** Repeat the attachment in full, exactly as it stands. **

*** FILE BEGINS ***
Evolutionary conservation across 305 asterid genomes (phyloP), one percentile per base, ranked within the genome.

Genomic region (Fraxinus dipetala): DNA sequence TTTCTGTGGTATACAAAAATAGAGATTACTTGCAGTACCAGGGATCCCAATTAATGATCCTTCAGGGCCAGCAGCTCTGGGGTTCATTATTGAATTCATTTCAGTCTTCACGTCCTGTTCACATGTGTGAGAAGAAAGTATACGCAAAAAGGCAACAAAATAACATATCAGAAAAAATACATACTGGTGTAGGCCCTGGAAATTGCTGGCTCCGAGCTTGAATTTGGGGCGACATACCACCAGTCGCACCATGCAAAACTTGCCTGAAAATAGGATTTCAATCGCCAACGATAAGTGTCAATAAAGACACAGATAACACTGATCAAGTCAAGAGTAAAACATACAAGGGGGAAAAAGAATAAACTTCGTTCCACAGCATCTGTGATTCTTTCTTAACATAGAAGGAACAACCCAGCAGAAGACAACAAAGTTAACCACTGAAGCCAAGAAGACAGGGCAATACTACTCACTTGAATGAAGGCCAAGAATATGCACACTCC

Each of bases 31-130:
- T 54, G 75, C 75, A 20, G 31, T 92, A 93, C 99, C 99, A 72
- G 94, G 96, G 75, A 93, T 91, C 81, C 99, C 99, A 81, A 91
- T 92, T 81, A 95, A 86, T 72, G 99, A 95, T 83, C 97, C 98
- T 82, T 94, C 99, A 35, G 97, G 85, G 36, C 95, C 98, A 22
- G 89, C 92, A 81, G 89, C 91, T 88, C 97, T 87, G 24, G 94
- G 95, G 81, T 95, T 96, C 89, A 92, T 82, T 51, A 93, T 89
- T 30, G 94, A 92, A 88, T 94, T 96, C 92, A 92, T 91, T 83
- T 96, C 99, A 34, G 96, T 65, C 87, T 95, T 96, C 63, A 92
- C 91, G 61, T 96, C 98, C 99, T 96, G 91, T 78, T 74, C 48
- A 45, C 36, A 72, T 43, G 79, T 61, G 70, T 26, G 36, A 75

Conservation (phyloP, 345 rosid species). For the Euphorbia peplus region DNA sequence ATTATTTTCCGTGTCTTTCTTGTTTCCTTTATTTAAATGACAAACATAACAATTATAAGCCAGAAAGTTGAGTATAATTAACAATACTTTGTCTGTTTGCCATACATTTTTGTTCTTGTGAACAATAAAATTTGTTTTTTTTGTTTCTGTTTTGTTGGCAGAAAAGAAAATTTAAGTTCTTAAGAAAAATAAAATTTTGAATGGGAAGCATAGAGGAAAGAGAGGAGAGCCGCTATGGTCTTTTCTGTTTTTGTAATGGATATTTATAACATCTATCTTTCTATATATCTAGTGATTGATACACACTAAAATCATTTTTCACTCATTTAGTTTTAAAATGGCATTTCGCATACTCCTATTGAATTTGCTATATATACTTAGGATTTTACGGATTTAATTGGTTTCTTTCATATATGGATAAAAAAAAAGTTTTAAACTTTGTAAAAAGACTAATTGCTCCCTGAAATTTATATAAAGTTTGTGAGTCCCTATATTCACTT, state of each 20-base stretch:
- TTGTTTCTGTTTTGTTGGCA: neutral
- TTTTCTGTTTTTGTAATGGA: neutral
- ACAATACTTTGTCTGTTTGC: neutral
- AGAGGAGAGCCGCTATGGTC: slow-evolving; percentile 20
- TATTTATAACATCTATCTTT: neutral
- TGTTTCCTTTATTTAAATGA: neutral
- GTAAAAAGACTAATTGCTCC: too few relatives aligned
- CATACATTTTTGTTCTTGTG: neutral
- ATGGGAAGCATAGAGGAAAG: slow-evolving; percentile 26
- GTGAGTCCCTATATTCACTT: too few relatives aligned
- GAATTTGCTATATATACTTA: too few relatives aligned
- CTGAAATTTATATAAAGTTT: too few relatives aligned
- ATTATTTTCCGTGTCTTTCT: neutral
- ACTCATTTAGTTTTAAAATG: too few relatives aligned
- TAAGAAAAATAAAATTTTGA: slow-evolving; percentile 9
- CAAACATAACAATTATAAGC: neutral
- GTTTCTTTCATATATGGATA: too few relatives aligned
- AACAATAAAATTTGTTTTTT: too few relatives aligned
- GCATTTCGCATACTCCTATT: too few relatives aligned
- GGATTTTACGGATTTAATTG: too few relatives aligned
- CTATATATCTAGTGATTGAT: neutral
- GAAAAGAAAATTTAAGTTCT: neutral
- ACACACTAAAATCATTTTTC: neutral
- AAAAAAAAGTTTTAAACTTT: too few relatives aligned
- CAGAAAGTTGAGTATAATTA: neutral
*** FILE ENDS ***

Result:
Evolutionary conservation across 305 asterid genomes (phyloP), one percentile per base, ranked within the genome.

Genomic region (Fraxinus dipetala): DNA sequence TTTCTGTGGTATACAAAAATAGAGATTACTTGCAGTACCAGGGATCCCAATTAATGATCCTTCAGGGCCAGCAGCTCTGGGGTTCATTATTGAATTCATTTCAGTCTTCACGTCCTGTTCACATGTGTGAGAAGAAAGTATACGCAAAAAGGCAACAAAATAACATATCAGAAAAAATACATACTGGTGTAGGCCCTGGAAATTGCTGGCTCCGAGCTTGAATTTGGGGCGACATACCACCAGTCGCACCATGCAAAACTTGCCTGAAAATAGGATTTCAATCGCCAACGATAAGTGTCAATAAAGACACAGATAACACTGATCAAGTCAAGAGTAAAACATACAAGGGGGAAAAAGAATAAACTTCGTTCCACAGCATCTGTGATTCTTTCTTAACATAGAAGGAACAACCCAGCAGAAGACAACAAAGTTAACCACTGAAGCCAAGAAGACAGGGCAATACTACTCACTTGAATGAAGGCCAAGAATATGCACACTCC

Each of bases 31-130:
- T 54, G 75, C 75, A 20, G 31, T 92, A 93, C 99, C 99, A 72
- G 94, G 96, G 75, A 93, T 91, C 81, C 99, C 99, A 81, A 91
- T 92, T 81, A 95, A 86, T 72, G 99, A 95, T 83, C 97, C 98
- T 82, T 94, C 99, A 35, G 97, G 85, G 36, C 95, C 98, A 22
- G 89, C 92, A 81, G 89, C 91, T 88, C 97, T 87, G 24, G 94
- G 95, G 81, T 95, T 96, C 89, A 92, T 82, T 51, A 93, T 89
- T 30, G 94, A 92, A 88, T 94, T 96, C 92, A 92, T 91, T 83
- T 96, C 99, A 34, G 96, T 65, C 87, T 95, T 96, C 63, A 92
- C 91, G 61, T 96, C 98, C 99, T 96, G 91, T 78, T 74, C 48
- A 45, C 36, A 72, T 43, G 79, T 61, G 70, T 26, G 36, A 75

Conservation (phyloP, 345 rosid species). For the Euphorbia peplus region DNA sequence ATTATTTTCCGTGTCTTTCTTGTTTCCTTTATTTAAATGACAAACATAACAATTATAAGCCAGAAAGTTGAGTATAATTAACAATACTTTGTCTGTTTGCCATACATTTTTGTTCTTGTGAACAATAAAATTTGTTTTTTTTGTTTCTGTTTTGTTGGCAGAAAAGAAAATTTAAGTTCTTAAGAAAAATAAAATTTTGAATGGGAAGCATAGAGGAAAGAGAGGAGAGCCGCTATGGTCTTTTCTGTTTTTGTAATGGATATTTATAACATCTATCTTTCTATATATCTAGTGATTGATACACACTAAAATCATTTTTCACTCATTTAGTTTTAAAATGGCATTTCGCATACTCCTATTGAATTTGCTATATATACTTAGGATTTTACGGATTTAATTGGTTTCTTTCATATATGGATAAAAAAAAAGTTTTAAACTTTGTAAAAAGACTAATTGCTCCCTGAAATTTATATAAAGTTTGTGAGTCCCTATATTCACTT, state of each 20-base stretch:
- TTGTTTCTGTTTTGTTGGCA: neutral
- TTTTCTGTTTTTGTAATGGA: neutral
- ACAATACTTTGTCTGTTTGC: neutral
- AGAGGAGAGCCGCTATGGTC: slow-evolving; percentile 20
- TATTTATAACATCTATCTTT: neutral
- TGTTTCCTTTATTTAAATGA: neutral
- GTAAAAAGACTAATTGCTCC: too few relatives aligned
- CATACATTTTTGTTCTTGTG: neutral
- ATGGGAAGCATAGAGGAAAG: slow-evolving; percentile 26
- GTGAGTCCCTATATTCACTT: too few relatives aligned
- GAATTTGCTATATATACTTA: too few relatives aligned
- CTGAAATTTATATAAAGTTT: too few relatives aligned
- ATTATTTTCCGTGTCTTTCT: neutral
- ACTCATTTAGTTTTAAAATG: too few relatives aligned
- TAAGAAAAATAAAATTTTGA: slow-evolving; percentile 9
- CAAACATAACAATTATAAGC: neutral
- GTTTCTTTCATATATGGATA: too few relatives aligned
- AACAATAAAATTTGTTTTTT: too few relatives aligned
- GCATTTCGCATACTCCTATT: too few relatives aligned
- GGATTTTACGGATTTAATTG: too few relatives aligned
- CTATATATCTAGTGATTGAT: neutral
- GAAAAGAAAATTTAAGTTCT: neutral
- ACACACTAAAATCATTTTTC: neutral
- AAAAAAAAGTTTTAAACTTT: too few relatives aligned
- CAGAAAGTTGAGTATAATTA: neutral